First drive: 2015 Infiniti QX80 in Oman
The Infiniti QX80 is the flagship of Nissan’s luxury arm. So it stands to reason that they’d use the Nissan Patrol as the basis for their full-size 4×4, just like Lexus and Cadillac have done so obviously with the LX570 and Escalade respectively, and not one peep of discontent can be heard out of their well-heeled buyers who’ve paid a premium for their glorified Land Cruisers and Tahoes. Infiniti had gone further than most by giving their big-boy 4×4 fairly unique sheetmetal when it debuted in mid-2010 in its current form. And for 2015, they’ve given it a facelift that attempts to stifle the heckling that the unique sheetmetal has taken over the years.
Mind you, not an inch of that sheetmetal has actually been changed compared to last year’s model. The external updates only include new LED-laden headlight clusters, a new mesh grille, reshaped bumpers and new 22-inch wheels, as far as we could see when we were flown by private jet to Oman for the media drive that started from the airport parking lot itself.
In an event that involved driving up to the fancy Alila Jabal Akhdar resort a whole two kilometres above sea level, driving down to a wadi via an unfinished highway, and driving on soft sand to reach a desert safari camp before boarding a helicopter back to the airport, the theme of the whole shebang was “first class, every day.” No wonder we had air hostesses following our convoy around.
Settling in for the long drive, the humongous three-row interior was as cushy as its always been, with padded leather in all the right places. The outgoing QX’s interior was identical to that of the Nissan Patrol, so in this facelift they’ve added extra stitches and wood colours to differentiate it, although they didn’t go far enough and left the hard-plastic glove-box cover and boot side-walls as is. It’s a great interior, with more space than anything else, but still not quite at the same material grade as, say, a Range Rover.
The tech features are world-class though, with features such as the around-view parking cameras, adaptive cruise control, multimedia touchscreen, vented front seats, powered third row and more. Available active-safety features for 2015 include advanced high-beam assist that automatically dips high beams to oncoming traffic, predictive forward collision warning that identifies risks that lie beyond the driver’s forward field of vision, front emergency braking, blind spot warning and intervention, lane departure warning and prevention systems, among others.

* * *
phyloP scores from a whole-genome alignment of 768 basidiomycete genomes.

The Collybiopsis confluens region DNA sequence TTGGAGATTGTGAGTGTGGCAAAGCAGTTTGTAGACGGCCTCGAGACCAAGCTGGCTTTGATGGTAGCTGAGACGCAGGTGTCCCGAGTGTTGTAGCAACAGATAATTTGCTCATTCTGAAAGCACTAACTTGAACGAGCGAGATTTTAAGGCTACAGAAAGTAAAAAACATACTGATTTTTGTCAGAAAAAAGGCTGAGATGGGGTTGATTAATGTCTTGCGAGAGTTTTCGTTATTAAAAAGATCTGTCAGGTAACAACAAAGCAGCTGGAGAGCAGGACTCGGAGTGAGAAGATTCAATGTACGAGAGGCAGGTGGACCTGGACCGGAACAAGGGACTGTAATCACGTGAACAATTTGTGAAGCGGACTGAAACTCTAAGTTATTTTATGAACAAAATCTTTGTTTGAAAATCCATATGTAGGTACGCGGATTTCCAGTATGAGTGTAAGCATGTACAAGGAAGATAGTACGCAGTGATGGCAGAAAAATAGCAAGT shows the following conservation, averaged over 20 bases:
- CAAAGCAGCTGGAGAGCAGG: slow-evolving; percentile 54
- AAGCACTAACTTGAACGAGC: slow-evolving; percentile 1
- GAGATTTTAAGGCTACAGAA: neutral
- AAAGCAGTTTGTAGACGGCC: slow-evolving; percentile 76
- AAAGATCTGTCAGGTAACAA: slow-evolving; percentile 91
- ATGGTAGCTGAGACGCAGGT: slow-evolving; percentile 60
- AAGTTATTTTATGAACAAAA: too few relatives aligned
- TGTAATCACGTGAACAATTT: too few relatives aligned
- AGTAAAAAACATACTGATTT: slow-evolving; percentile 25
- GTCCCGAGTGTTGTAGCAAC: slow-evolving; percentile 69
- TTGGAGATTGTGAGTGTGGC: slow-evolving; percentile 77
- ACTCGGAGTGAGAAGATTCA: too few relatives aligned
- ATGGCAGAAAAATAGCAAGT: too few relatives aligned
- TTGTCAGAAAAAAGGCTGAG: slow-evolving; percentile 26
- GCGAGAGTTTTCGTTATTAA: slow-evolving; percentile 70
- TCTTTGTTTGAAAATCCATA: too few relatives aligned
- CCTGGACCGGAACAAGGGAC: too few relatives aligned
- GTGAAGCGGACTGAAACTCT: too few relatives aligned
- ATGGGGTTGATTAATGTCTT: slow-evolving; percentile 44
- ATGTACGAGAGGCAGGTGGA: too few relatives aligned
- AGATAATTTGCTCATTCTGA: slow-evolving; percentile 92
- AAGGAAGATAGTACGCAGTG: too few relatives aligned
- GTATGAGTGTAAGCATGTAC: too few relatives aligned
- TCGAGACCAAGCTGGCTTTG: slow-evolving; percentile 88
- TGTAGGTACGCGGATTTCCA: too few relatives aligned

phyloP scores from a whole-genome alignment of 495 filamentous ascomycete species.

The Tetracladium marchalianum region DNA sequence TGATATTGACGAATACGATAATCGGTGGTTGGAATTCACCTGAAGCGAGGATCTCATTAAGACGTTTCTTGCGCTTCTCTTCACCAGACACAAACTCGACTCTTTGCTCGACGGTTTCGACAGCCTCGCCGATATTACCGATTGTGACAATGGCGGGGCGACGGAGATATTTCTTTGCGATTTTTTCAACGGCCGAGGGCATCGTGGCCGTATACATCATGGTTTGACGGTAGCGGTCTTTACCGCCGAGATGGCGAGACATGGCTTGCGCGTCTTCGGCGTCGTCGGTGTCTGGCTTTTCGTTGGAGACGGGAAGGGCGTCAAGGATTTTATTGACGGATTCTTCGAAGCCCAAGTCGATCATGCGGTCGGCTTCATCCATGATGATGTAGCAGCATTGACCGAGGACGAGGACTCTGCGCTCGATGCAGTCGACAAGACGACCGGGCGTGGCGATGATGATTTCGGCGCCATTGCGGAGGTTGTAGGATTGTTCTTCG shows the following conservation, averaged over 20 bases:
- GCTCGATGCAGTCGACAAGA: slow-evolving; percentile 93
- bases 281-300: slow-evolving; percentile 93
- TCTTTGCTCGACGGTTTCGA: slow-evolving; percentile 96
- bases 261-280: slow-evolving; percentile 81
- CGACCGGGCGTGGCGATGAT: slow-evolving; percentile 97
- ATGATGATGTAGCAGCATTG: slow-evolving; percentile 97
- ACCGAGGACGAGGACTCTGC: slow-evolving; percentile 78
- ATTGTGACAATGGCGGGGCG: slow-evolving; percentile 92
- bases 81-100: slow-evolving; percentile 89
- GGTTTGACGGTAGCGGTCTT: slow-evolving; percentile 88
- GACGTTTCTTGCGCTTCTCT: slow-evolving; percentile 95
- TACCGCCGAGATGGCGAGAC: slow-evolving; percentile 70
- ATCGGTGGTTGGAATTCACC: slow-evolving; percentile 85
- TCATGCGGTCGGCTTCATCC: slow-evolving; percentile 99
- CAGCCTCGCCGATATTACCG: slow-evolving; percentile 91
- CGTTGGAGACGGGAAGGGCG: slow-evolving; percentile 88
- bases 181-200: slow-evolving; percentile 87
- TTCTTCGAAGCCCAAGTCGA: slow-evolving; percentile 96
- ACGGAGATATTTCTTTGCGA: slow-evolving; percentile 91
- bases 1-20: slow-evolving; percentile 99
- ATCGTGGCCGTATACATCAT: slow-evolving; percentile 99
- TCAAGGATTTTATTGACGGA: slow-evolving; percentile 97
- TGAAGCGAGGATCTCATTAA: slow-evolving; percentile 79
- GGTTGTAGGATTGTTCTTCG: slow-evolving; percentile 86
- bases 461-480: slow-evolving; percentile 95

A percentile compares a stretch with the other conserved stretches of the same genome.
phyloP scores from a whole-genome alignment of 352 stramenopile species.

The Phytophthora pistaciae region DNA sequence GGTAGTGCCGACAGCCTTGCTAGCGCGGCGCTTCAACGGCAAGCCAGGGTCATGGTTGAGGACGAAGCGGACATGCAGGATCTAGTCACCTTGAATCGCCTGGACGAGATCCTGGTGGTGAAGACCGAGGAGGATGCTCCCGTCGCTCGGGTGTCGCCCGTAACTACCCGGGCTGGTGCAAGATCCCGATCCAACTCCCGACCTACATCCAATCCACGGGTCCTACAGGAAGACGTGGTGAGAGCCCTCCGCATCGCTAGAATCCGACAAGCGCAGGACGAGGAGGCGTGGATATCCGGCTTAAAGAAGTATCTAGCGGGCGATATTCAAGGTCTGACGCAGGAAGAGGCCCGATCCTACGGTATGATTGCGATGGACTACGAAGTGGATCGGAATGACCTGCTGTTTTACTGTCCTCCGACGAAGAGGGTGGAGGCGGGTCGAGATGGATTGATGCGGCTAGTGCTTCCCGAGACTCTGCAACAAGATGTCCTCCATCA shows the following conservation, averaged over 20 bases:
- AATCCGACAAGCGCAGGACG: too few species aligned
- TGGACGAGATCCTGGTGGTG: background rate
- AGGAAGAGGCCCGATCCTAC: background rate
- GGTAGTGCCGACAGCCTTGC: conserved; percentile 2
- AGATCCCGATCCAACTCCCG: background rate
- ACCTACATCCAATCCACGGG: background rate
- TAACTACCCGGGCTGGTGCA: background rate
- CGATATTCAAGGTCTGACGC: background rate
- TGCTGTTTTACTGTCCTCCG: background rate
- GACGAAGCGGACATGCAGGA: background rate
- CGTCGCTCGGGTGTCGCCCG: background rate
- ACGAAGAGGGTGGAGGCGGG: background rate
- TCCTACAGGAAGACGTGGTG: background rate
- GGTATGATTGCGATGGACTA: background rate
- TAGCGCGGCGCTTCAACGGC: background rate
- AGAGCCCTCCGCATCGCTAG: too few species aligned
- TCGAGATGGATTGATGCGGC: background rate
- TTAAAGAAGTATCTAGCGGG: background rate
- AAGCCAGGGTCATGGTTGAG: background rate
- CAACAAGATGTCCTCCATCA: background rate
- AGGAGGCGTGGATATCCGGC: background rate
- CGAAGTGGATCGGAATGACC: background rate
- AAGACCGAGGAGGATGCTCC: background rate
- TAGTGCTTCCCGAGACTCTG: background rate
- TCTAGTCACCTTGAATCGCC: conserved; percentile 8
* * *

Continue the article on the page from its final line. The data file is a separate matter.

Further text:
Still powered by the existing 400 hp direct-injection 5.6-litre V8, it’s a good motor, smooth and refined in combination with the 7-speed automatic, moving the QX80 with adequate oomph but never quite kicking you back into your seat.
Mechanically unchanged since 2011 when it was called the QX56, the all-wheel-drive QX80 comes with four-wheel-independent suspension and a unique “hydraulic body motion control” system instead of stabiliser bars, something that it shares with the Nissan Patrol. Unlike the top-rung Patrol though, the QX56 does not have height-adjustable suspension. Still, the fixed height is manageable enough to climb into with side-steps yet not too low to hinder offroad ability completely.
As we noted in our Infiniti QX56 review a few years ago, the trick suspension is noticeable in hard cornering and quick direction changes. The body starts to sway a bit and then that gets quelled after a second or so. Body roll is never allowed to be prominent, yet it can occasionally still feel mildly lumpy when suddenly diving into a curve. The ABS-assisted disc brakes are also powerful. However, the tyres start squealing rather early, safely understeering to remind you that this is not a car, let alone a sports car. The power steering is very light and the pedals are mushy, all designed for casual cruising.
Ride quality is good enough in most cases, but thanks to the 22-inch alloys, it can be a bit jittery on some rough road surfaces like the ones we found around Oman. On the other hand, it takes tall sharp speed humps and wadi gravel with ease, squashing them without a second though. Wind hush and road noise are muted, enough for me to get some shut-eye while someone else was driving.
As for offroading, all the required gear is there, including a selector for 4-high and 4-low. It doesn’t get the Patrol’s adjustable shocks and terrain-select system, but on the way to a desert safari camp, it managed the flat soft-sand terrain we traversed without having to deflate, simply by keeping the power on.
The Infiniti QX80 still feels exactly the same as the QX56, despite the name-change and the additional driving aids that are redundant if you’re safely cruising. But it continues to be what it has always been — an ultra-spacious family hauler with more luxurious digs than the Lexus LX570 and more offroad capability than pretenders like the Cadillac Escalade. And yet, even with its latest facial, we don’t see it stealing sales from its rivals or even the top-spec Nissan Patrol that costs just as much. If you can get past its looks, which we personally don’t mind too much, it’s a pretty good vehicle.
For prices and specs, visit the Infiniti buyer guide.
Photos by Mashfique Hussain Chowdhury and Infiniti Middle East.